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Psychology Applied to Teaching, Eleventh Edition
Jack Snowman, Southern Illinois University
Robert Biehler
Chapter Themes
Chapter 14: Assessment Of Classroom Learning

Assessing student learning is an important responsibility for all teachers.
Classroom assessment includes two major types of activities: measurement and evaluation. Measurement is assigning numbers to certain attributes that provide information about how much knowledge and skill students have learned while evaluation is making judgments about the adequacy or acceptability of each student's level of learning. Both of these aspects of assessment are important because they help to determine students' learning progress as well as their strengths and weaknesses.

Teachers can use a variety of different measurement techniques to help them determine what students have learned.
Teachers determine the type of measurement technique they are going to use based upon their objectives. Broadly defined, objectives fit into one of two categories: knowing about something and knowing how to do something. Written tests are used to assess those objectives related to knowing about something. Performance tests are used to assess those objectives related to knowing how to do something. There are many different varieties of both written and performance tests.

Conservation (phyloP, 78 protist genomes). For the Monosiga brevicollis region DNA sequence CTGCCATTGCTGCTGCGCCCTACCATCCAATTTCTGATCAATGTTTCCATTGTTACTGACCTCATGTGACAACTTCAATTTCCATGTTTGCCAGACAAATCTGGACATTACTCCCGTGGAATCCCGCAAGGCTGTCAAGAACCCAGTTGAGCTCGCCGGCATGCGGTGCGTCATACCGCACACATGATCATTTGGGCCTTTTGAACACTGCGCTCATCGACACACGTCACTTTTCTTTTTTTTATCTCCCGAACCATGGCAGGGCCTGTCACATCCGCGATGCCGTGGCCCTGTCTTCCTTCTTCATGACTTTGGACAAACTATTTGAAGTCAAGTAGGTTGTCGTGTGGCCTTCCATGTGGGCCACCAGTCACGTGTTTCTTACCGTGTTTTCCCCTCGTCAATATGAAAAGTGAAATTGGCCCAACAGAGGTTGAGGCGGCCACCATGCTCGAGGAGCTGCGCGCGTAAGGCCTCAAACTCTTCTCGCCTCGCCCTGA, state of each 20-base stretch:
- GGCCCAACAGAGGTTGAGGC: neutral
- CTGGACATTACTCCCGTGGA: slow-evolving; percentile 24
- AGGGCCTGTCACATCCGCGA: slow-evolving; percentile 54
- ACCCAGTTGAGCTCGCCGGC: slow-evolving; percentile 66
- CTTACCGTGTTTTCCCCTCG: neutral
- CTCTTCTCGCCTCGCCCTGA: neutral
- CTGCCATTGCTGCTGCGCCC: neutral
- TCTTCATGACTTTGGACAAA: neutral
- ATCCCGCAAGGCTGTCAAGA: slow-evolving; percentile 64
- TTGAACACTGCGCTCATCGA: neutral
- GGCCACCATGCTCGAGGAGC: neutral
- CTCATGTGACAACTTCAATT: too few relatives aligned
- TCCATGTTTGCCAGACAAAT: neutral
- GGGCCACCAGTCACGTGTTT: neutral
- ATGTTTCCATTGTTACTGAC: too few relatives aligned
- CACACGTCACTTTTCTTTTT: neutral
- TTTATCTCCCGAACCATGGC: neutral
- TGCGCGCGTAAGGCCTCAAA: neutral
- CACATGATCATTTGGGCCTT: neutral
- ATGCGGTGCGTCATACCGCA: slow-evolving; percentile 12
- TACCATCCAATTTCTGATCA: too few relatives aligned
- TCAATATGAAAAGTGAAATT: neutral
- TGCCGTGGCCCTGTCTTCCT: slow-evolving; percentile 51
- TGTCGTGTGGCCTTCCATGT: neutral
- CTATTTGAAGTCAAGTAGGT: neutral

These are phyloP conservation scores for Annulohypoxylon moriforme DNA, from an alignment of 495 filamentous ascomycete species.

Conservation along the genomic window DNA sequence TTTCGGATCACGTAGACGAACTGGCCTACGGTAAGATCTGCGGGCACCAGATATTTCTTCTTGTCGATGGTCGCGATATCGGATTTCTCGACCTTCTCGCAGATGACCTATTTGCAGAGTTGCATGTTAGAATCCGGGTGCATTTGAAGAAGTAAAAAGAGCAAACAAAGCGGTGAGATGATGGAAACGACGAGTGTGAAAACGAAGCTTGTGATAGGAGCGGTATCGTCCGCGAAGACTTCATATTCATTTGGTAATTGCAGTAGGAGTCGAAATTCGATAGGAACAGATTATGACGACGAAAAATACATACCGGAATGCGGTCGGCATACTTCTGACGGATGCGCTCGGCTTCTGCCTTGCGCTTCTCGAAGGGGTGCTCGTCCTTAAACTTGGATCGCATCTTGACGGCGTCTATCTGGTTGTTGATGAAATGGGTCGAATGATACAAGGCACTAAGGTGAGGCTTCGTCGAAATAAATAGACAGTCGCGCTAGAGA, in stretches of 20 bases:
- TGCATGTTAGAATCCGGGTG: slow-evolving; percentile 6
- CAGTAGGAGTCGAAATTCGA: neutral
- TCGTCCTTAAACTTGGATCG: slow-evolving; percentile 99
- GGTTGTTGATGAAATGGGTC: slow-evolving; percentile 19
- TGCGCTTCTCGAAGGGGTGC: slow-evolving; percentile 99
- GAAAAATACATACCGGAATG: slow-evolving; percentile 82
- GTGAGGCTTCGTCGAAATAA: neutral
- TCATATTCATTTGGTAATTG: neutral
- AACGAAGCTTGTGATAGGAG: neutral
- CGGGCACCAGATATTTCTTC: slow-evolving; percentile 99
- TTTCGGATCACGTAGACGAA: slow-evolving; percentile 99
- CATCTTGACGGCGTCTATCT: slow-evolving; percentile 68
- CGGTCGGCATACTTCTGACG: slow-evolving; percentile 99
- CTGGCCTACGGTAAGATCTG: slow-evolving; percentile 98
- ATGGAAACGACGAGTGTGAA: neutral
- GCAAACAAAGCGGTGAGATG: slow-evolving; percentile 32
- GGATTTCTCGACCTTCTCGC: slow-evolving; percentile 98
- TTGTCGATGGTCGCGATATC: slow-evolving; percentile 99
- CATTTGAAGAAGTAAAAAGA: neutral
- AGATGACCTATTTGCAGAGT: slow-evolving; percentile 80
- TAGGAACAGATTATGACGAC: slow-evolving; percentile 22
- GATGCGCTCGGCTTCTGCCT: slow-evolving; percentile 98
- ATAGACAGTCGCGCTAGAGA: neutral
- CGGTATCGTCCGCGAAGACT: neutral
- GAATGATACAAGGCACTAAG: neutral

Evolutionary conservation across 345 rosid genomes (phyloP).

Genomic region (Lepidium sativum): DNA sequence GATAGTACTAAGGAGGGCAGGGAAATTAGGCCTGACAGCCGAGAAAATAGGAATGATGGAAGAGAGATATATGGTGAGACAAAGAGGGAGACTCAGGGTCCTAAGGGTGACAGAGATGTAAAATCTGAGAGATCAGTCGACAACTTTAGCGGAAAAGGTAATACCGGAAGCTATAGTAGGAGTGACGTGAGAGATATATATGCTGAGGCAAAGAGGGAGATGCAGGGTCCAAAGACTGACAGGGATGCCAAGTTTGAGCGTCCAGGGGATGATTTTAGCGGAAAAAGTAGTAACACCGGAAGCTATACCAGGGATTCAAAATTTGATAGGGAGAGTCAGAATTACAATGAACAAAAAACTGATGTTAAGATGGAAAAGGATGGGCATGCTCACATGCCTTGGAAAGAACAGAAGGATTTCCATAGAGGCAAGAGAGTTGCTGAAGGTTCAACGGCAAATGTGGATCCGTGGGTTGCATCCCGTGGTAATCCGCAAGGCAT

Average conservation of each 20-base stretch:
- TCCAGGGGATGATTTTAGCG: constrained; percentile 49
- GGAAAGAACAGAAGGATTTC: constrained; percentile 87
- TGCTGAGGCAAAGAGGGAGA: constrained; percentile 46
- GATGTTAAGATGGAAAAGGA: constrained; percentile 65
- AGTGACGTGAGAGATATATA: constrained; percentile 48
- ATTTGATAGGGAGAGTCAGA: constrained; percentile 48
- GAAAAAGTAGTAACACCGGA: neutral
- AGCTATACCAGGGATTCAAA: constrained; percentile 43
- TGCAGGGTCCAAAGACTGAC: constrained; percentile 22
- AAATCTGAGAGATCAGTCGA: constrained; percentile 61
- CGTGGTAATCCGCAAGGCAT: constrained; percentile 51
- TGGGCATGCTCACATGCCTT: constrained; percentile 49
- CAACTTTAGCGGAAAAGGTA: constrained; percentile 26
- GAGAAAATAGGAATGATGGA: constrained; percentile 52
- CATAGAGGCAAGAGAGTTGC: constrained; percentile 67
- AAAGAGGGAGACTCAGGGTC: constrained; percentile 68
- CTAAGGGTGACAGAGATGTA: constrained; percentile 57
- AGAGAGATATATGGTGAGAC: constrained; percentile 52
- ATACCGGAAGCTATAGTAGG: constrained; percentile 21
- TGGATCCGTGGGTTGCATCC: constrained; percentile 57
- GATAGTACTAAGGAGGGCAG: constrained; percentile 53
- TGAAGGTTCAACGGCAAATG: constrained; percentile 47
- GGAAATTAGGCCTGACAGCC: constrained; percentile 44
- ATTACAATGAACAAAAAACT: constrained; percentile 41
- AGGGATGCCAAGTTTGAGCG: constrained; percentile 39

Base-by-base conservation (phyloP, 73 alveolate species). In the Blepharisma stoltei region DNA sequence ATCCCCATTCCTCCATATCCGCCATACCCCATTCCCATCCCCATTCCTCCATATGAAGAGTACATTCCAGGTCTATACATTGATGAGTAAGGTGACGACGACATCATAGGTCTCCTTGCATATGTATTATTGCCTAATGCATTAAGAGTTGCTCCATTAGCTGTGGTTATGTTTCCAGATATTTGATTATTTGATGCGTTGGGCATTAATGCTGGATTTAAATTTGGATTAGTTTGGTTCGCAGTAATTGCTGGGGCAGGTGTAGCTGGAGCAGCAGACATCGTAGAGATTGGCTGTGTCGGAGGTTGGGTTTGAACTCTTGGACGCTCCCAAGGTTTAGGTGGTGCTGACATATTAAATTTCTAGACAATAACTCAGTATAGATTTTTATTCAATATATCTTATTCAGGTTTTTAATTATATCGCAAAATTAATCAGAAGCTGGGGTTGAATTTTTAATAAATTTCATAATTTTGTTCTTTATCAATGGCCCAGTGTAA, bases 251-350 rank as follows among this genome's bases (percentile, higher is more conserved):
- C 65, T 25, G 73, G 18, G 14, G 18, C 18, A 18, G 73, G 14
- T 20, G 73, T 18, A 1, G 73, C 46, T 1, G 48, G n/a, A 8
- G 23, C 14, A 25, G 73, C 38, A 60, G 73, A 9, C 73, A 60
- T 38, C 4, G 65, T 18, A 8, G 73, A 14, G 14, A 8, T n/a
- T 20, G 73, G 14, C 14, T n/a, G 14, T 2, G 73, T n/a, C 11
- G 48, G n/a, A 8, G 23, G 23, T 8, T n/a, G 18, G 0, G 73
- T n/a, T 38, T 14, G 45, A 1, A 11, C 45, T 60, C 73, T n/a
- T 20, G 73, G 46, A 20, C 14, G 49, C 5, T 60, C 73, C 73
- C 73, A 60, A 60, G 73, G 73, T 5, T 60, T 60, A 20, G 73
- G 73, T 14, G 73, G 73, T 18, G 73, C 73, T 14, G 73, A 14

Two main approaches to evaluating students are the norm-referenced approach and the criterion-referenced approach.
Both of these approaches to evaluation are commonly used in classroom assessments. The norm-referenced approach to evaluation involves grading that is based upon comparisons between students. In contrast, the criterion-referenced approach to evaluation involves grading that is based upon comparisons between individual student performances and some pre-set criteria.

Since assessment plays an important role in teaching and learning, it is important to be aware of inappropriate testing and grading practices.
Researchers in the area of assessment have observed and described a number of inappropriate practices. These practices include providing insufficient instruction before testing, keeping the nature and content of the test a secret, and changing grading criteria, to name a few. No matter how inappropriate the practice, students always suffer.

In recent years, a variety of technological advancements have been developed to enhance assessment in the classroom.
Technology has helped teachers reduce the amount of time they spend on assessment. Computer-based technology now allows for the efficient creation of test-item banks and examinations, maintenance of student records, and generation of reports. With very little effort, teachers are able to generate complex profiles of student progress. In addition to reducing teacher time, technology has also been used in student performance assessment. Students can create digital portfolios to display their educational progress within a class as well across grade levels.




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